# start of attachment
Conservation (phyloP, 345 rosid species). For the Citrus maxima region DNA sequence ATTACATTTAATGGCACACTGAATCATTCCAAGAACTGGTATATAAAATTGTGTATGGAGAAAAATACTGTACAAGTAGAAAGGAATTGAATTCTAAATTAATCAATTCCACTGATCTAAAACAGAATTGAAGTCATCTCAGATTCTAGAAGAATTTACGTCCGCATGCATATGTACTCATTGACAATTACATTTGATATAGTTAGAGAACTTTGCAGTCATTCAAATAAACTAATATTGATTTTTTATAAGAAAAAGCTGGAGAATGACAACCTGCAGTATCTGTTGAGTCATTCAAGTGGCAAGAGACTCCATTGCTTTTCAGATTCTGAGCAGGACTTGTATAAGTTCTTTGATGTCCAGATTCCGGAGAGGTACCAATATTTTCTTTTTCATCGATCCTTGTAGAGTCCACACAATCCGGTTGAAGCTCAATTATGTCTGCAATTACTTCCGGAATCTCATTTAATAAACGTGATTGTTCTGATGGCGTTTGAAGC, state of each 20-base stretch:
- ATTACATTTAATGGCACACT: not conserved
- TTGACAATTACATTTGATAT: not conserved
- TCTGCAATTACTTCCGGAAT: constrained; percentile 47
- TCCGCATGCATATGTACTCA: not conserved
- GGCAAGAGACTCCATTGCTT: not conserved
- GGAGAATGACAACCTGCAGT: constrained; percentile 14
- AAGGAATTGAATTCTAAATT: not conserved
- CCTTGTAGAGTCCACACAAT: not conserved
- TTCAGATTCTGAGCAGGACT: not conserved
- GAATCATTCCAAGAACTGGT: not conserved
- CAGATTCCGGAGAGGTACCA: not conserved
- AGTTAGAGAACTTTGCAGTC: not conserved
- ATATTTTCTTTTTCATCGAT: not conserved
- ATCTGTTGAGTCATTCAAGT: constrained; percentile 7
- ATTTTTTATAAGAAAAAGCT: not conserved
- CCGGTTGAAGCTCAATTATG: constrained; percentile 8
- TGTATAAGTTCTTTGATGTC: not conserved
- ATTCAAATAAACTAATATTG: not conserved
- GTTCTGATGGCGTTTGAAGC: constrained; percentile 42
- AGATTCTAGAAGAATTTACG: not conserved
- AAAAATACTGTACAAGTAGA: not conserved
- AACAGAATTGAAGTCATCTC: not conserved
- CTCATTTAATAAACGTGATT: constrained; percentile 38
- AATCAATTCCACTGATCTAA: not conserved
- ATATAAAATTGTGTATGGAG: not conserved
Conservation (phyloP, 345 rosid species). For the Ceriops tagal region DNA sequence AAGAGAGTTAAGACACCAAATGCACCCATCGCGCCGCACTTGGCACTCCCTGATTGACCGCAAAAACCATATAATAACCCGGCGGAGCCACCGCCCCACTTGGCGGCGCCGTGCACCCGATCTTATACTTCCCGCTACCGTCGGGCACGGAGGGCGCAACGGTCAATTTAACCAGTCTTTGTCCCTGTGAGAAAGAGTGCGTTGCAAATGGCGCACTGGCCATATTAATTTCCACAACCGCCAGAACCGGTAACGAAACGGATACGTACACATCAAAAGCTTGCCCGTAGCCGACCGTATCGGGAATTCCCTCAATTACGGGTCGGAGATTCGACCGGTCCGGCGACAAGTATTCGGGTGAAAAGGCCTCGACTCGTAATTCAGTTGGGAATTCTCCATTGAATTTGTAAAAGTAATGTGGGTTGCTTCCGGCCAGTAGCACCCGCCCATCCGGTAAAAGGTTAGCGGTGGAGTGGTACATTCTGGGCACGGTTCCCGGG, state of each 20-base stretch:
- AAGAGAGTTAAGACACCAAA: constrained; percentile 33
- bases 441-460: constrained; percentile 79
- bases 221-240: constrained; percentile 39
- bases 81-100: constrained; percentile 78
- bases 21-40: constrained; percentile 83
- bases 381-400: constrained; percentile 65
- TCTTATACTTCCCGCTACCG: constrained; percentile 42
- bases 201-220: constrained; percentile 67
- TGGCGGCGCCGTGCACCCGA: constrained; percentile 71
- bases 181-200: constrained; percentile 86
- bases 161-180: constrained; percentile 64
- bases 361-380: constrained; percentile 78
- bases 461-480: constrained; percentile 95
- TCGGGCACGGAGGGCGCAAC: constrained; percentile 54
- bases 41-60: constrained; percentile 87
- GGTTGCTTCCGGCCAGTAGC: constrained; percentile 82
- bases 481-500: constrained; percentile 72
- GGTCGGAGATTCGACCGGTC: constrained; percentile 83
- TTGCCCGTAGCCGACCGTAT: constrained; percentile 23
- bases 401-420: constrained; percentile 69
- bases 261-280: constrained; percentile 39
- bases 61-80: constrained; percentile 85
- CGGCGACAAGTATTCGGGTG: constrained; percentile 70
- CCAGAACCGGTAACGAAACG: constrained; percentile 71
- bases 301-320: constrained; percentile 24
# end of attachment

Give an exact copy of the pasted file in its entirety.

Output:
Conservation (phyloP, 345 rosid species). For the Citrus maxima region DNA sequence ATTACATTTAATGGCACACTGAATCATTCCAAGAACTGGTATATAAAATTGTGTATGGAGAAAAATACTGTACAAGTAGAAAGGAATTGAATTCTAAATTAATCAATTCCACTGATCTAAAACAGAATTGAAGTCATCTCAGATTCTAGAAGAATTTACGTCCGCATGCATATGTACTCATTGACAATTACATTTGATATAGTTAGAGAACTTTGCAGTCATTCAAATAAACTAATATTGATTTTTTATAAGAAAAAGCTGGAGAATGACAACCTGCAGTATCTGTTGAGTCATTCAAGTGGCAAGAGACTCCATTGCTTTTCAGATTCTGAGCAGGACTTGTATAAGTTCTTTGATGTCCAGATTCCGGAGAGGTACCAATATTTTCTTTTTCATCGATCCTTGTAGAGTCCACACAATCCGGTTGAAGCTCAATTATGTCTGCAATTACTTCCGGAATCTCATTTAATAAACGTGATTGTTCTGATGGCGTTTGAAGC, state of each 20-base stretch:
- ATTACATTTAATGGCACACT: not conserved
- TTGACAATTACATTTGATAT: not conserved
- TCTGCAATTACTTCCGGAAT: constrained; percentile 47
- TCCGCATGCATATGTACTCA: not conserved
- GGCAAGAGACTCCATTGCTT: not conserved
- GGAGAATGACAACCTGCAGT: constrained; percentile 14
- AAGGAATTGAATTCTAAATT: not conserved
- CCTTGTAGAGTCCACACAAT: not conserved
- TTCAGATTCTGAGCAGGACT: not conserved
- GAATCATTCCAAGAACTGGT: not conserved
- CAGATTCCGGAGAGGTACCA: not conserved
- AGTTAGAGAACTTTGCAGTC: not conserved
- ATATTTTCTTTTTCATCGAT: not conserved
- ATCTGTTGAGTCATTCAAGT: constrained; percentile 7
- ATTTTTTATAAGAAAAAGCT: not conserved
- CCGGTTGAAGCTCAATTATG: constrained; percentile 8
- TGTATAAGTTCTTTGATGTC: not conserved
- ATTCAAATAAACTAATATTG: not conserved
- GTTCTGATGGCGTTTGAAGC: constrained; percentile 42
- AGATTCTAGAAGAATTTACG: not conserved
- AAAAATACTGTACAAGTAGA: not conserved
- AACAGAATTGAAGTCATCTC: not conserved
- CTCATTTAATAAACGTGATT: constrained; percentile 38
- AATCAATTCCACTGATCTAA: not conserved
- ATATAAAATTGTGTATGGAG: not conserved
Conservation (phyloP, 345 rosid species). For the Ceriops tagal region DNA sequence AAGAGAGTTAAGACACCAAATGCACCCATCGCGCCGCACTTGGCACTCCCTGATTGACCGCAAAAACCATATAATAACCCGGCGGAGCCACCGCCCCACTTGGCGGCGCCGTGCACCCGATCTTATACTTCCCGCTACCGTCGGGCACGGAGGGCGCAACGGTCAATTTAACCAGTCTTTGTCCCTGTGAGAAAGAGTGCGTTGCAAATGGCGCACTGGCCATATTAATTTCCACAACCGCCAGAACCGGTAACGAAACGGATACGTACACATCAAAAGCTTGCCCGTAGCCGACCGTATCGGGAATTCCCTCAATTACGGGTCGGAGATTCGACCGGTCCGGCGACAAGTATTCGGGTGAAAAGGCCTCGACTCGTAATTCAGTTGGGAATTCTCCATTGAATTTGTAAAAGTAATGTGGGTTGCTTCCGGCCAGTAGCACCCGCCCATCCGGTAAAAGGTTAGCGGTGGAGTGGTACATTCTGGGCACGGTTCCCGGG, state of each 20-base stretch:
- AAGAGAGTTAAGACACCAAA: constrained; percentile 33
- bases 441-460: constrained; percentile 79
- bases 221-240: constrained; percentile 39
- bases 81-100: constrained; percentile 78
- bases 21-40: constrained; percentile 83
- bases 381-400: constrained; percentile 65
- TCTTATACTTCCCGCTACCG: constrained; percentile 42
- bases 201-220: constrained; percentile 67
- TGGCGGCGCCGTGCACCCGA: constrained; percentile 71
- bases 181-200: constrained; percentile 86
- bases 161-180: constrained; percentile 64
- bases 361-380: constrained; percentile 78
- bases 461-480: constrained; percentile 95
- TCGGGCACGGAGGGCGCAAC: constrained; percentile 54
- bases 41-60: constrained; percentile 87
- GGTTGCTTCCGGCCAGTAGC: constrained; percentile 82
- bases 481-500: constrained; percentile 72
- GGTCGGAGATTCGACCGGTC: constrained; percentile 83
- TTGCCCGTAGCCGACCGTAT: constrained; percentile 23
- bases 401-420: constrained; percentile 69
- bases 261-280: constrained; percentile 39
- bases 61-80: constrained; percentile 85
- CGGCGACAAGTATTCGGGTG: constrained; percentile 70
- CCAGAACCGGTAACGAAACG: constrained; percentile 71
- bases 301-320: constrained; percentile 24